Google developers routinely deal with large files that can be difficult to manipulate using a traditional computer file system. The size of the files drove many of the decisions programmers had to make for the GFS's design. Another big concern was scalability, which refers to the ease of adding capacity to the system. A system is scalable if it's easy to increase the system's capacity. The system's performance shouldn't suffer as it grows. Google requires a very large network of computers to handle all of its files, so scalability is a top concern.
Because the network is so huge, monitoring and maintaining it is a challenging task. While developing the GFS, programmers decided to automate as much of the administrative duties required to keep the system running as possible. This is a key principle of autonomic computing, a concept in which computers are able to diagnose problems and solve them in real time without the need for human intervention. The challenge for the GFS team was to not only create an automatic monitoring system, but also to design it so that it could work across a huge network of computers.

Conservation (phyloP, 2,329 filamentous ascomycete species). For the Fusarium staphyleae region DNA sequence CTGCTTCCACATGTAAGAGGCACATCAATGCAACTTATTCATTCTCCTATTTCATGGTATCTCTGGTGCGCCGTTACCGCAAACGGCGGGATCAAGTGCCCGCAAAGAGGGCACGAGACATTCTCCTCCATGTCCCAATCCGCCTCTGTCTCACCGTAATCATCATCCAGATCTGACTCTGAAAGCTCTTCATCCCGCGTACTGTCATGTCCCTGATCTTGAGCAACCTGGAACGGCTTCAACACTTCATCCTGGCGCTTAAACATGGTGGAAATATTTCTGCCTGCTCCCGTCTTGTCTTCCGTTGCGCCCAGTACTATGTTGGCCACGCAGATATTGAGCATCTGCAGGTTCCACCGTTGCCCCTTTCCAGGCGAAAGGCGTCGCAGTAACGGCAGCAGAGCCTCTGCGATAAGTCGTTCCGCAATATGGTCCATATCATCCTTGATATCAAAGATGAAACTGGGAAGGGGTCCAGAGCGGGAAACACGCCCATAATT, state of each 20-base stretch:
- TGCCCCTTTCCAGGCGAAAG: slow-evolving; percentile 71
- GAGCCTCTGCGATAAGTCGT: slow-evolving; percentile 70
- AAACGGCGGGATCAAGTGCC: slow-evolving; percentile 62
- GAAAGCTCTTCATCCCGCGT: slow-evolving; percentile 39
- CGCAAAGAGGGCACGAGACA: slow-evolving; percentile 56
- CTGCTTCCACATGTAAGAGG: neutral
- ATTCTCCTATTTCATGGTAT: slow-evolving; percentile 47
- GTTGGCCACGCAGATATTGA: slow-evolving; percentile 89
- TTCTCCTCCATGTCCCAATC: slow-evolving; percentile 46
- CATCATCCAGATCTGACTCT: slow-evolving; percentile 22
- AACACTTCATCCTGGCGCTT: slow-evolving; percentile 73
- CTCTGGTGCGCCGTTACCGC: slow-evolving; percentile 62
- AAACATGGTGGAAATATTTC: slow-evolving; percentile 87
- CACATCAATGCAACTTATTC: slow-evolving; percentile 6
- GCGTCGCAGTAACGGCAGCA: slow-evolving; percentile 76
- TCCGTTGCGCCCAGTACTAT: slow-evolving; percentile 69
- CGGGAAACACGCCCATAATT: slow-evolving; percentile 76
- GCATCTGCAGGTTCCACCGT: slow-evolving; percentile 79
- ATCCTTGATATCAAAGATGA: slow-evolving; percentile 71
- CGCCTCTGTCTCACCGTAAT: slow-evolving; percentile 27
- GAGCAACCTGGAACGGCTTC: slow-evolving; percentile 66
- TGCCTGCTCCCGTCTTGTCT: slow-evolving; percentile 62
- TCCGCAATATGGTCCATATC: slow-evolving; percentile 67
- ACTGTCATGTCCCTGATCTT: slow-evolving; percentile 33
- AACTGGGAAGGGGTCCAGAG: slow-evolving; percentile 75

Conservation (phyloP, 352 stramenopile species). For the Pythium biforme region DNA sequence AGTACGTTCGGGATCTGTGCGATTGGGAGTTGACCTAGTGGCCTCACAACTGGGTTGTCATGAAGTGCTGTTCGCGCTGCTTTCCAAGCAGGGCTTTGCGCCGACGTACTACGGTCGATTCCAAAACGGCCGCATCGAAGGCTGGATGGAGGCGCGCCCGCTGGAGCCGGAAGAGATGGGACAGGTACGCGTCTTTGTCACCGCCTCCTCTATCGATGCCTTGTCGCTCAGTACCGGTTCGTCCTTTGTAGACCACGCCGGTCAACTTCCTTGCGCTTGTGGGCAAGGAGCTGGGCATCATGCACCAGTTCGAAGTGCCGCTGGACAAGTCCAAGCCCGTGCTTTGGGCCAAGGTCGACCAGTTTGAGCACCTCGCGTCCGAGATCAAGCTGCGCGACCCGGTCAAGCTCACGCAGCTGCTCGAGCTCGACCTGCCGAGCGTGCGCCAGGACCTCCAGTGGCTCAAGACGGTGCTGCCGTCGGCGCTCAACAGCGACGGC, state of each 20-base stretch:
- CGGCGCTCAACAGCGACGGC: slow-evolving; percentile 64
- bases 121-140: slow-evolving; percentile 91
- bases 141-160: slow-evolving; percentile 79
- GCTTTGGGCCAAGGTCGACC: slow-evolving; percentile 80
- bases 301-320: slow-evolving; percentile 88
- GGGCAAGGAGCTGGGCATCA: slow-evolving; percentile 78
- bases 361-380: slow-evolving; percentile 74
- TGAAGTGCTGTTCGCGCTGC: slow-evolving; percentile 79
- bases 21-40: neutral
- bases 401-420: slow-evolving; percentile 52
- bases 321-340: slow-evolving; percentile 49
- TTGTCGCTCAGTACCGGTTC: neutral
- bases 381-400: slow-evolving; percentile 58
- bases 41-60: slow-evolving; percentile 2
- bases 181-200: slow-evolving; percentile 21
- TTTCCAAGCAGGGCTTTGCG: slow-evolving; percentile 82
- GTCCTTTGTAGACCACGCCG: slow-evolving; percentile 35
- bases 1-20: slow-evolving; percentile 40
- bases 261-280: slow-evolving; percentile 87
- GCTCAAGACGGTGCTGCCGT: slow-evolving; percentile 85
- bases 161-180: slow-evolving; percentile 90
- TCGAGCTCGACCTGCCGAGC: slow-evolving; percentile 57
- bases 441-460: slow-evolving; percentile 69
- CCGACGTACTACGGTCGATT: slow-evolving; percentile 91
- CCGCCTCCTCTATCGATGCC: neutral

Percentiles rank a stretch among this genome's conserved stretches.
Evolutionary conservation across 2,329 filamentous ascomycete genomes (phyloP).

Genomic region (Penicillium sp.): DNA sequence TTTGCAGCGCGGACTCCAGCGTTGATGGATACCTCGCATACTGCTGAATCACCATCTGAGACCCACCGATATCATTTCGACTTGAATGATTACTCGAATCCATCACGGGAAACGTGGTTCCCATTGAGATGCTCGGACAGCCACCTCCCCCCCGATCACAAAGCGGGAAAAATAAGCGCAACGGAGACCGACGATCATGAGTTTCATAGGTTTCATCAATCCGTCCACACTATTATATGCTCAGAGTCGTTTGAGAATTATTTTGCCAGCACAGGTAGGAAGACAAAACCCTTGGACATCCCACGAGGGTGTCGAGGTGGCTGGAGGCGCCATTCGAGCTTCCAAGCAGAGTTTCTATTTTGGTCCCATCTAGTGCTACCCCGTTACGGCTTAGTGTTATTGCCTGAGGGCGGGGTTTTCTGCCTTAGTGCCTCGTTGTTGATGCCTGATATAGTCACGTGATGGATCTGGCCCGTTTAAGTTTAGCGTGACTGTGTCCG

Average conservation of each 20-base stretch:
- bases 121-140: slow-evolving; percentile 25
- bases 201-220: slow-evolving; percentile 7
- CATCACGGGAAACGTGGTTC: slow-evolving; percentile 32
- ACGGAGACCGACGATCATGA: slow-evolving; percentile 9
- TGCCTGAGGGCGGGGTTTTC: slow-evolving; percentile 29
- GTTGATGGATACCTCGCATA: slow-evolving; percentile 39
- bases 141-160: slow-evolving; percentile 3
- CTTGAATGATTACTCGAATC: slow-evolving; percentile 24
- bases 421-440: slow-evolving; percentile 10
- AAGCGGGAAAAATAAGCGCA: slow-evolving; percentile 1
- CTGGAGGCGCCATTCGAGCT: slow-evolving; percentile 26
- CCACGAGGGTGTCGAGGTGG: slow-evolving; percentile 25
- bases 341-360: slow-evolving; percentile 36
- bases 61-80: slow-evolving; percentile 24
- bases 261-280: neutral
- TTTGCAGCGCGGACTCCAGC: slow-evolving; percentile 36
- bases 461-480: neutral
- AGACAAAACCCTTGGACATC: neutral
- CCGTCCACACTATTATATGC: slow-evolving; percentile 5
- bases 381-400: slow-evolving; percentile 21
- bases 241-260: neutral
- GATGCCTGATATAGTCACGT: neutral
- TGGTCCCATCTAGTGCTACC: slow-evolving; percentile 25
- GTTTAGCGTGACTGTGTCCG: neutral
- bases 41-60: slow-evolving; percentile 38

The key to the team's designs was the concept of simplification. They came to the conclusion that as systems grow more complex, problems arise more often. A simple approach is easier to control, even when the scale of the system is huge.
Based on that philosophy, the GFS team decided that users would have access to basic file commands. These include commands like open, create, read, write and close files. The team also included a couple of specialized commands: append and snapshot. They created the specialized commands based on Google's needs. Append allows clients to add information to an existing file without overwriting previously written data. Snapshot is a command that creates quick copy of a computer's contents.
Files on the GFS tend to be very large, usually in the multi-gigabyte (GB) range. Accessing and manipulating files that large would take up a lot of the network's bandwidth. Bandwidth is the capacity of a system to move data from one location to another. The GFS addresses this problem by breaking files up into chunks of 64 megabytes (MB) each. Every chunk receives a unique 64-bit identification number called a chunk handle. While the GFS can process smaller files, its developers didn't optimize the system for those kinds of tasks.
By requiring all the file chunks to be the same size, the GFS simplifies resource application. It's easy to see which computers in the system are near capacity and which are underused. It's also easy to port chunks from one resource to another to balance the workload across the system.
What's the actual design for the GFS? Keep reading to find out.